The house with four bedrooms, 2-1/2 baths, two car garage and a white picket fence seemed to be the young couple’s dream home, and - from all appearances – it was. Or was it? Not if you overheard the whispers of the neighbors. Or read the front page of the local newspaper from over a year ago.
In Milliken v. Jacono, 2011 Pa. Super. 254, __ A.3d __ (2011), the Pennsylvania Superior Court held that sellers of residential real estate and their agents should have told their buyer that a previous owner had murdered his wife in the house, and then committed suicide. [The full opinion of the Court can be found at http://www.pacourts.us/OpPosting/Superior/out/A24012\_11.pdf ]. The case seems certain to provoke litigation concerning the extent of a seller’s obligation to disclose non-physical property defects unless the Pennsylvania legislature steps in and joins the many other states which have addressed the question of stigmatized property with statutory language.
While property can be sold by its sellers in an "as is condition", i.e., with all of its faults, the era of "caveat emptor" (or "buyer beware") is largely gone. This case certainly advances the trend toward requiring disclosures. With very limited exceptions, sellers of residential real estate in Pennsylvania are required by the Real Estate Seller Disclosure Law to disclose to their prospective purchasers "any material defects with the property known to the seller." The statute lists 16 subjects of mandatory disclosure, 12 of which relate to the physical condition of the property such as its roof, plumbing, heating, air conditioning, and the presence of insect infestation or hazardous substances. (Other questions relate to the seller’s expertise in "areas related to the construction and conditions of the property and its improvements", the duration of seller’s possession, and legal matters such as title, condominium, and use limitations). Sellers are required to deliver to their prospective buyers a written, signed, and dated disclosure statement before an agreement of sale is signed.
To assist the real estate industry in complying with this law, the General Assembly directed the Pennsylvania State Real Estate Commission to prepare a form for these disclosures. The Commission did so, but in addition to the specific disclosures required by the statute, it included in its form a final question for each seller: "Are you aware of any material defects to the property, dwelling or fixtures which are not disclosed elsewhere on this form?" The form defines a "material defect" as "a problem with the property or any portion of it that would have a significant adverse impact on the value of the residential real property or that involves an unreasonable risk to people on the land." [The Commission's form is at http://www.pacode.com/secure/data/049/chapter35/s35.335a.html.] The statutory emphasis on the physical conditions of property – and the omission of any reference to non-physical, non-legal matters - was accepted by many lawyers and real estate agents as not requiring disclosure of other property characteristics that might affect value, including those which fall within the real estate agent’s mantra, "location, location, location."
But in holding otherwise, the Superior Court stated that the failure to disclose not only violated the requirements of the disclosure law, but constituted common law fraud because of the affirmative misrepresentation that there were no other "problems" with the property. To prove the "materiality" of the failure to disclose, the buyer was prepared to introduce testimony from two real estate appraisers that the crimes had diminished the value of the property by ten to fifteen percent. Notably, the Court chastised the sellers and the real estate agents for making inquiries to the Pennsylvania Real Estate Commission and the Pennsylvania Association of Realtors for advice in deciding whether they were required to disclose the murder/suicide to the buyers (both said "no"), stating "Instead of expending this effort, they would have been better served by simply acting in good faith and disclosing this fact." This language is of particular concern to attorneys, suggesting as it does that if a question regarding disclosure is important enough to require legal consultation, then disclosure is required.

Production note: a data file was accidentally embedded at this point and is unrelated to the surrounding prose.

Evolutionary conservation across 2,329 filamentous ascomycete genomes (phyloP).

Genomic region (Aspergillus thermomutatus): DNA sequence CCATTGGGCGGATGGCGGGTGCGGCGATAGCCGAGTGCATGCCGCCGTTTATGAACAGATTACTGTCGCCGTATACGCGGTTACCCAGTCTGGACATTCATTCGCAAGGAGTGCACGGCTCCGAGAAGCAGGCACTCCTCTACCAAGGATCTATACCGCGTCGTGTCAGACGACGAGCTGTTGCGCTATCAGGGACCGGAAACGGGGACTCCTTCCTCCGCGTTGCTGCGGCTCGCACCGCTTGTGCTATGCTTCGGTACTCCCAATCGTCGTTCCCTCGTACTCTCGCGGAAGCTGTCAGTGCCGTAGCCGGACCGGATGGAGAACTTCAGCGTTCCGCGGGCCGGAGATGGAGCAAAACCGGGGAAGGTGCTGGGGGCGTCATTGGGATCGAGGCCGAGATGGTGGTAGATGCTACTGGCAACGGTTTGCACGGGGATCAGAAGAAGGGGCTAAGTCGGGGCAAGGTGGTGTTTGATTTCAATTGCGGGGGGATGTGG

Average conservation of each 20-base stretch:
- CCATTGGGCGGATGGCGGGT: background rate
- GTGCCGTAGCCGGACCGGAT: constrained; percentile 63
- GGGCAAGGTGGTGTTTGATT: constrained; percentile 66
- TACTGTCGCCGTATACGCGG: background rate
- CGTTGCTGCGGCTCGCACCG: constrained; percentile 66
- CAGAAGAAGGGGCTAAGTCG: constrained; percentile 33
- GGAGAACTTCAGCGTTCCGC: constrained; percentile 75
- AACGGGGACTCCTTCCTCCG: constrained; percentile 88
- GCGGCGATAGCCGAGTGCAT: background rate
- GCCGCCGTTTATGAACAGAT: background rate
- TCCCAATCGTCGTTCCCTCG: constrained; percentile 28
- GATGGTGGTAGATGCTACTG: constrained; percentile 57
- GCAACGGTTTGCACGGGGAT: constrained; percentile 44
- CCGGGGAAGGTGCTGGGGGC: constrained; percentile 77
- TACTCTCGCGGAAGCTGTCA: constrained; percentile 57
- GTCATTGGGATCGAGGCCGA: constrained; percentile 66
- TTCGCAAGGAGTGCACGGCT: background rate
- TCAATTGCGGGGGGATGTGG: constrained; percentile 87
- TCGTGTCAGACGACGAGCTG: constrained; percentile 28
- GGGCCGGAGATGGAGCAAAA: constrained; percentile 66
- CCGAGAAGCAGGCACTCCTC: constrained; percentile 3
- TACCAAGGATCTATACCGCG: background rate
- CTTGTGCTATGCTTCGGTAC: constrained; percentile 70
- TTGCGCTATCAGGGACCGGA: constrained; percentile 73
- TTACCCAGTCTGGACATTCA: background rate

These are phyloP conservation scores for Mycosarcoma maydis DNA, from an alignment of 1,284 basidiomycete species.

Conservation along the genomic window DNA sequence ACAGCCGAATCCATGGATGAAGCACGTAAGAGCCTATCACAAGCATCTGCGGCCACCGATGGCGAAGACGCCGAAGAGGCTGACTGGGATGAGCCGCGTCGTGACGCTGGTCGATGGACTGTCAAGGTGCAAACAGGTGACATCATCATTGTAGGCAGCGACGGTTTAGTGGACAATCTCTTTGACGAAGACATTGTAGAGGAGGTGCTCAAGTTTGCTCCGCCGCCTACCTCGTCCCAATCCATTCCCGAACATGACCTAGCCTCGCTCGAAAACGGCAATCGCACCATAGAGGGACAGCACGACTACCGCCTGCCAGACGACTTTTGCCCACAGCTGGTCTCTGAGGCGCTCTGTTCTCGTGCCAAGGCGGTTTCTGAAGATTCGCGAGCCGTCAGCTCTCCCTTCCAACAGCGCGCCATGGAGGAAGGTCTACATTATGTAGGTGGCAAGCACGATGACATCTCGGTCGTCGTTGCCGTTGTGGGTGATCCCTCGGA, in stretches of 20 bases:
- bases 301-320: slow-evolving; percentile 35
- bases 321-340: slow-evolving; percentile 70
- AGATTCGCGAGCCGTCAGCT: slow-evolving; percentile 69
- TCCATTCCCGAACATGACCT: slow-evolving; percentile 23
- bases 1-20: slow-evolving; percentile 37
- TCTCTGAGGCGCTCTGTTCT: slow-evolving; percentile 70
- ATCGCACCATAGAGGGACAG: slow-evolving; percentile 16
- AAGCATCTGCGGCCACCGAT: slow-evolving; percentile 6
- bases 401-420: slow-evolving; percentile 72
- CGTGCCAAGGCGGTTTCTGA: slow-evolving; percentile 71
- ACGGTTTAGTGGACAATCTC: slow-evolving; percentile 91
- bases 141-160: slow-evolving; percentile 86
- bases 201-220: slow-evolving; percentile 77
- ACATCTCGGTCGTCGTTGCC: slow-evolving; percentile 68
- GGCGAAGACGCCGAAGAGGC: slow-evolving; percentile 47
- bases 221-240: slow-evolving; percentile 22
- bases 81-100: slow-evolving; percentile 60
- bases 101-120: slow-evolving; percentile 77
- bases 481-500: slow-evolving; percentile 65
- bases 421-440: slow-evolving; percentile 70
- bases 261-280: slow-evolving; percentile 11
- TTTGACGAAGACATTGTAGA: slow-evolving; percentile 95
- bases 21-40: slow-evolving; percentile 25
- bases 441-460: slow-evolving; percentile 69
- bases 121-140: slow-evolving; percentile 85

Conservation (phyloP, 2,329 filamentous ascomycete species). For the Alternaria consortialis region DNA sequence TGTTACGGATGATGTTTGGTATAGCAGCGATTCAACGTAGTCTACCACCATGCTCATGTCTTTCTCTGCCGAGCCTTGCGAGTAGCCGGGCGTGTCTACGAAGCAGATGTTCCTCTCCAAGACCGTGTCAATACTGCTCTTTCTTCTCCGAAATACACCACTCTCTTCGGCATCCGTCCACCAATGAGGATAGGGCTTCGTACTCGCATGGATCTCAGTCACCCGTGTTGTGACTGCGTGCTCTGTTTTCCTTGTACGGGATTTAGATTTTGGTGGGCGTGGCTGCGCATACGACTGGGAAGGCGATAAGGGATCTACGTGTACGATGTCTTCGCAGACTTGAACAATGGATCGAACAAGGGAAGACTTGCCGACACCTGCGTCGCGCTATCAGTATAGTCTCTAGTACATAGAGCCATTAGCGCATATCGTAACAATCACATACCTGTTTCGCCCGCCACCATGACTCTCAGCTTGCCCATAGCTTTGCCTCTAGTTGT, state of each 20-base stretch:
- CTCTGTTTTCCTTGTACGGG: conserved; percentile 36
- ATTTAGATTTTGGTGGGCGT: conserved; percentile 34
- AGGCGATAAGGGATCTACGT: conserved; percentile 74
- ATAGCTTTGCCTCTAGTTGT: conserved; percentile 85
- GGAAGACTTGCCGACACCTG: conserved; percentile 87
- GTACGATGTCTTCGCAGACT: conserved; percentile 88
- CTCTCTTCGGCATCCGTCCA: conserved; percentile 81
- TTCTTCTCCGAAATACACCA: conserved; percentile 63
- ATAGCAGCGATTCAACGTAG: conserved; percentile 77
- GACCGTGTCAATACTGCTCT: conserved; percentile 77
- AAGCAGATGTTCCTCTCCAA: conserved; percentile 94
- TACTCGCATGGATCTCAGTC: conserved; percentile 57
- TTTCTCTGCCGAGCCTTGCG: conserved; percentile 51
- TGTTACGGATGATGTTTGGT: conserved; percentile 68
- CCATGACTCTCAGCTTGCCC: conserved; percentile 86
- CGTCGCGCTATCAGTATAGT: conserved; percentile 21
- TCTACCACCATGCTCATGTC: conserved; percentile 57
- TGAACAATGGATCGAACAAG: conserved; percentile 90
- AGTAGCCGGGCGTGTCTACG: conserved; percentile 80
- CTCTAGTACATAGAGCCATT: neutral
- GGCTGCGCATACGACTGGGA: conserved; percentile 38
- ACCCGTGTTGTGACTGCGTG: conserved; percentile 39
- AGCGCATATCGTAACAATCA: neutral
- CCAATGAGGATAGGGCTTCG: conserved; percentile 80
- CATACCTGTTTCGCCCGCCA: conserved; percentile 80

The Court did acknowledge there would be concerns that it was "proceeding down a slippery slope." In her dissenting opinion, Judge Kate Ford Elliott walked us down that slope by questioning whether a seller must disclose lesser crimes such as burglaries, or the proximity of sex offenders, or that there is a sewage plant across the way that can be smelled on humid days. She even raises the circumstance of a house erected on ancient Indian burial grounds. Such a seller might be advised to bring Ghostbusters through the home before putting it on the market so as to remove the "defect." Or find the buyers who will say, "I ain’t afraid of no ghosts."
The concerns associated with the sale of stigmatized properties are prevalent enough that the National Association of REALTORS® has produced an entire "Field Guide" on the subject for the guidance of its members. See http://www.realtor.org/library/library/fg703. The association defines "stigmatized property" as one which ‘‘has been psychologically impacted by an event, which occurred or was suspected to have occurred on the property, such event being one that has no physical impact of any kind."
We will be not be surprised if this decision is reversed on a motion to reconsider, or on appeal to the Pennsylvania Supreme Court. Moreover, not only is the Pennsylvania real estate sales industry certain to press for a legislative "bright line" concerning a seller’s obligation, but also for immunity to sellers and their agents for failure to disclose non-physical "defects".